Hypnotic rhythms, fiery guitar solos, evocative ballads sung by worn-out, deep voices that speak of a life of struggle and beauty.
On the dunes of the Sahara Desert, atavic music inheritance meets the power of psychedelic rock and the bonding power of blues, resulting in a powerful blend of traditions and sounds that are the epitome of the life of the nomadic people who live in the Sahel region.
Desert blues, or Tuareg rock, took the Western world by storm at the end of the 20th century when the music collective Tinariwen was broadcasted on French and UK radio stations for the first time.
Since then, the Sahara has provided us with a seemingly endless list of artistes revisiting the sound of the desert in a contemporary key.
This music genre has become the echo chamber of the voice of the Tuareg people: a semi-nomadic ethnic group spread across Lybia, Niger, Mali, Algeria and Burkina Faso.
By reinterpreting indigenous musical styles and enriching them with electric guitars, they brought to life a sound that’s both unheard of in the Western music realm and primaeval in its approach and mesmerizing effect.
Like many, I discovered desert blues through Tinariwen, the band that defined the genre and the primary source of inspiration for the new generations of Tuareg rock artistes.
Today, dozens of bands are pushing the boundaries of desert blues and exploring new sonic realms, always rooted in the traditions and themes that made this genre so unique.
Let’s take a look at the history of this revolutionary African rock genre.
ORIGINS OF DESERT BLUES
Ali Farka Toure, Image: Tagles/Wikimedia Commons
Before desert blues, there was Ali Farka Toure. The legendary Malian bluesman has been a source of inspiration for generations of African musicians and the first to successfully blend traditional Malian music with Western influences, particularly African American blues and folk music.
Toure’s music crossed the Mediterranean Sea in the late 1970s when several French record labels started distributing his works.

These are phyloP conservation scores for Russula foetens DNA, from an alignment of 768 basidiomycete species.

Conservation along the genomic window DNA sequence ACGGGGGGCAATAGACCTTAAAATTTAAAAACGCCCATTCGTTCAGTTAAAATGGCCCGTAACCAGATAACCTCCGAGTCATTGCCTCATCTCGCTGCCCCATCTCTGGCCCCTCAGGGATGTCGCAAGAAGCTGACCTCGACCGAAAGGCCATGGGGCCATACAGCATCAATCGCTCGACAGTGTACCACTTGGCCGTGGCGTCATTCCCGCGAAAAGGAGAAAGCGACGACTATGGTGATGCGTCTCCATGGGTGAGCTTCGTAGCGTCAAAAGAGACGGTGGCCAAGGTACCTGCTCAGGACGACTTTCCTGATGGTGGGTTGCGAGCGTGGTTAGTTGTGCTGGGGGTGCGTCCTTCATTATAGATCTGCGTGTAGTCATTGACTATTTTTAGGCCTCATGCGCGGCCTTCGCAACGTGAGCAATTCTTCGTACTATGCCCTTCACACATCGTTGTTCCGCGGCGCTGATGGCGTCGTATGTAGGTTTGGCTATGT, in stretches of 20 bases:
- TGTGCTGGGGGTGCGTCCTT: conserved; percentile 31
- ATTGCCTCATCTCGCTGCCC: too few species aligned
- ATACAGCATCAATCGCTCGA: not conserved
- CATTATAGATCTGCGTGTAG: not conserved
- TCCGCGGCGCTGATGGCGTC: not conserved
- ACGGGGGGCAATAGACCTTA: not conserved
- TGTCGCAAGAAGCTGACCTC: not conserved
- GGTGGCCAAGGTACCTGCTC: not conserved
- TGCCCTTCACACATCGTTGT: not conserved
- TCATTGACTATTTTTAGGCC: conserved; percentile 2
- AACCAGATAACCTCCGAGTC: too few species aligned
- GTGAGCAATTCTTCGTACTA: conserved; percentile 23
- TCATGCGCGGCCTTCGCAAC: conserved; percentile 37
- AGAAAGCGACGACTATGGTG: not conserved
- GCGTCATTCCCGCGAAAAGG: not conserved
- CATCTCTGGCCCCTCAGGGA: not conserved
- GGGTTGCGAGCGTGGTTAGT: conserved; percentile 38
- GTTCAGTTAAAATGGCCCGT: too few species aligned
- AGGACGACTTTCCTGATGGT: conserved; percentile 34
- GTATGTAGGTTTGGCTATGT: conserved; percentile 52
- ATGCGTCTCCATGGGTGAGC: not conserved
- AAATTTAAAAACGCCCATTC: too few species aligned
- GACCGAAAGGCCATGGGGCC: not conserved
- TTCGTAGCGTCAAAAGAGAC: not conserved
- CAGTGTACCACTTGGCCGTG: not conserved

Later, in the mid-80s, British DJ Andy Kershaw came across one of his albums in a record store in Paris and broadcasted it on BBC Radio One. That’s when the sound of the Sahara was discovered worldwide.
Toure’s music was a crucial source of inspiration for Tinariwen, the legendary Tuareg rock band that defined this new genre more than any other.
Formed in 1979 by Ibrahim Ag Alhabib, Tinariwen went on to perform locally for the following 20 years in Libya and Algeria, where Ag Alhabib and other Tuareg were living in exile.
That’s when people started calling them Kel Tinariwen, Tamashek for “People of the Desert”.
The collective reached its final form in the early 80s when the bandmates based in Lybia received full military training (as ordered by Libyan ruler Muammar Gaddafi) and met other Tuareg musicians living there.
In the early 1990s, and back in Mali, the collective started gaining popularity throughout North Africa, performing in front of Tuareg communities spread across the Sahara Region.
Ultimately, Tinariwen’s popularity reached the other side of the Mediterranean, first in France, where they collaborated with the ethnic group Lo’Jo, and then worldwide, with the release of their first official album in 2001, The Radio Tisdas Sessions.
GLOBAL RECOGNITION FOR DESERT BLUES
Bombino, Image: Steven Pisano from Brooklyn, NY, USA/Wikimedia Commons
Since the early 2000s, more and more Tuareg rock bands have emerged, drawing inspiration from the originators of the style while finding their own creative formula to preserve the culture of the nomadic tribes through music.
Influenced by the powerful electric guitars of Hendrix and Jimmy Page and by the timeless traditions of their lifestyle, artistes like Mdou Moctar and Bombino emerged to carry on with the expansion of desert blues towards more Western rock territories.